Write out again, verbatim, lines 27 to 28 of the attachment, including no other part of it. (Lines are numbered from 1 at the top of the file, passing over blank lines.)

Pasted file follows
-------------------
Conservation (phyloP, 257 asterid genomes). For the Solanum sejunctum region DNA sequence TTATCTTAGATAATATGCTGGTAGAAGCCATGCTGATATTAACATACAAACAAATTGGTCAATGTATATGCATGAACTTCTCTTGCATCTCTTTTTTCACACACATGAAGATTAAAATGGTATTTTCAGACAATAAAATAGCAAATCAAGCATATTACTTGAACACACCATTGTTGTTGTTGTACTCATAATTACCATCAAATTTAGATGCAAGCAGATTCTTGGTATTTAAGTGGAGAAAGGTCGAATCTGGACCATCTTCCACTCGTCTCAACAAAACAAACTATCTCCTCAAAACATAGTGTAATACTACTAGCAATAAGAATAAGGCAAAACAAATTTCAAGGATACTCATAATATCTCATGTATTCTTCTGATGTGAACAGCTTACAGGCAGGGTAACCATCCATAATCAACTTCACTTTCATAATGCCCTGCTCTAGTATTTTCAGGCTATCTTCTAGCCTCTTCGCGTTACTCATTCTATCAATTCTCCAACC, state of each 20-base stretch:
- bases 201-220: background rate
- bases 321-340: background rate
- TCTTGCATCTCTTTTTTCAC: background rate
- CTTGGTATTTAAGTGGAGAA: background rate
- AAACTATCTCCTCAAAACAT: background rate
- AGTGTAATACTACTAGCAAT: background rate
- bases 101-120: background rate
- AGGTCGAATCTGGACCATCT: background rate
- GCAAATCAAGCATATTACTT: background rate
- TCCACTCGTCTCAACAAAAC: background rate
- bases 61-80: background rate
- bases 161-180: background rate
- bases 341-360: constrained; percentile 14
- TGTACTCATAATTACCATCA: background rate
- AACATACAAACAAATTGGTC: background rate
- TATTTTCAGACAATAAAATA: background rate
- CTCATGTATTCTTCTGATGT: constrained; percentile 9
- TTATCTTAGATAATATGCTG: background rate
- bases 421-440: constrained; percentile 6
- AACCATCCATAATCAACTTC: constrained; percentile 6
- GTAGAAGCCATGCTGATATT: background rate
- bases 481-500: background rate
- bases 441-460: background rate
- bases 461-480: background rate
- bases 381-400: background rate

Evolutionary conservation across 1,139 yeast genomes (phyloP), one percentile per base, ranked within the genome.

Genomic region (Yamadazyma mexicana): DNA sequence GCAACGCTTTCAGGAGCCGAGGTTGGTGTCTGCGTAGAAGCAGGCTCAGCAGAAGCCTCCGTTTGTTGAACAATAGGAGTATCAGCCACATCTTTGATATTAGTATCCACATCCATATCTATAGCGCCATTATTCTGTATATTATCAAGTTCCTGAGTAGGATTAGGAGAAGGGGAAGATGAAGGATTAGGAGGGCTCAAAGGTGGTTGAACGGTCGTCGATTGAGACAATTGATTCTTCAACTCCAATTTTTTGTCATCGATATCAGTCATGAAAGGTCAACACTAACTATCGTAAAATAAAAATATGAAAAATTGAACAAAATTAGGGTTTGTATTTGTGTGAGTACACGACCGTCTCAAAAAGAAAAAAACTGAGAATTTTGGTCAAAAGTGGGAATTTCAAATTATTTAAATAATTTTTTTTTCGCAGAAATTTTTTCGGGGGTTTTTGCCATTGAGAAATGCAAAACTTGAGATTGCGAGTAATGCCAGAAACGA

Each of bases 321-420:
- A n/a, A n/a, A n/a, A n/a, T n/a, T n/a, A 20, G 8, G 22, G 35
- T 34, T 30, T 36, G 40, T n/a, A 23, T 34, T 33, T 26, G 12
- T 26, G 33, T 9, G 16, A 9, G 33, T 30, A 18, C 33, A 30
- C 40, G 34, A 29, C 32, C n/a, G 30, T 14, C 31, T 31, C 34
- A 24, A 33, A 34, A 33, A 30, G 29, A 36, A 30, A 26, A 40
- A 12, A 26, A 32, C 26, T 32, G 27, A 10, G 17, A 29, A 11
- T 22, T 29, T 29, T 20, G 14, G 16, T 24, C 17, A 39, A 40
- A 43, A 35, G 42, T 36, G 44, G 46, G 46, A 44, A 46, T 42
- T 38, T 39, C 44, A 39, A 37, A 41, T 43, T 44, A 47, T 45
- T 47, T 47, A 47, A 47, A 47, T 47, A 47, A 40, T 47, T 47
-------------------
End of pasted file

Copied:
Evolutionary conservation across 1,139 yeast genomes (phyloP), one percentile per base, ranked within the genome.

Genomic region (Yamadazyma mexicana): DNA sequence GCAACGCTTTCAGGAGCCGAGGTTGGTGTCTGCGTAGAAGCAGGCTCAGCAGAAGCCTCCGTTTGTTGAACAATAGGAGTATCAGCCACATCTTTGATATTAGTATCCACATCCATATCTATAGCGCCATTATTCTGTATATTATCAAGTTCCTGAGTAGGATTAGGAGAAGGGGAAGATGAAGGATTAGGAGGGCTCAAAGGTGGTTGAACGGTCGTCGATTGAGACAATTGATTCTTCAACTCCAATTTTTTGTCATCGATATCAGTCATGAAAGGTCAACACTAACTATCGTAAAATAAAAATATGAAAAATTGAACAAAATTAGGGTTTGTATTTGTGTGAGTACACGACCGTCTCAAAAAGAAAAAAACTGAGAATTTTGGTCAAAAGTGGGAATTTCAAATTATTTAAATAATTTTTTTTTCGCAGAAATTTTTTCGGGGGTTTTTGCCATTGAGAAATGCAAAACTTGAGATTGCGAGTAATGCCAGAAACGA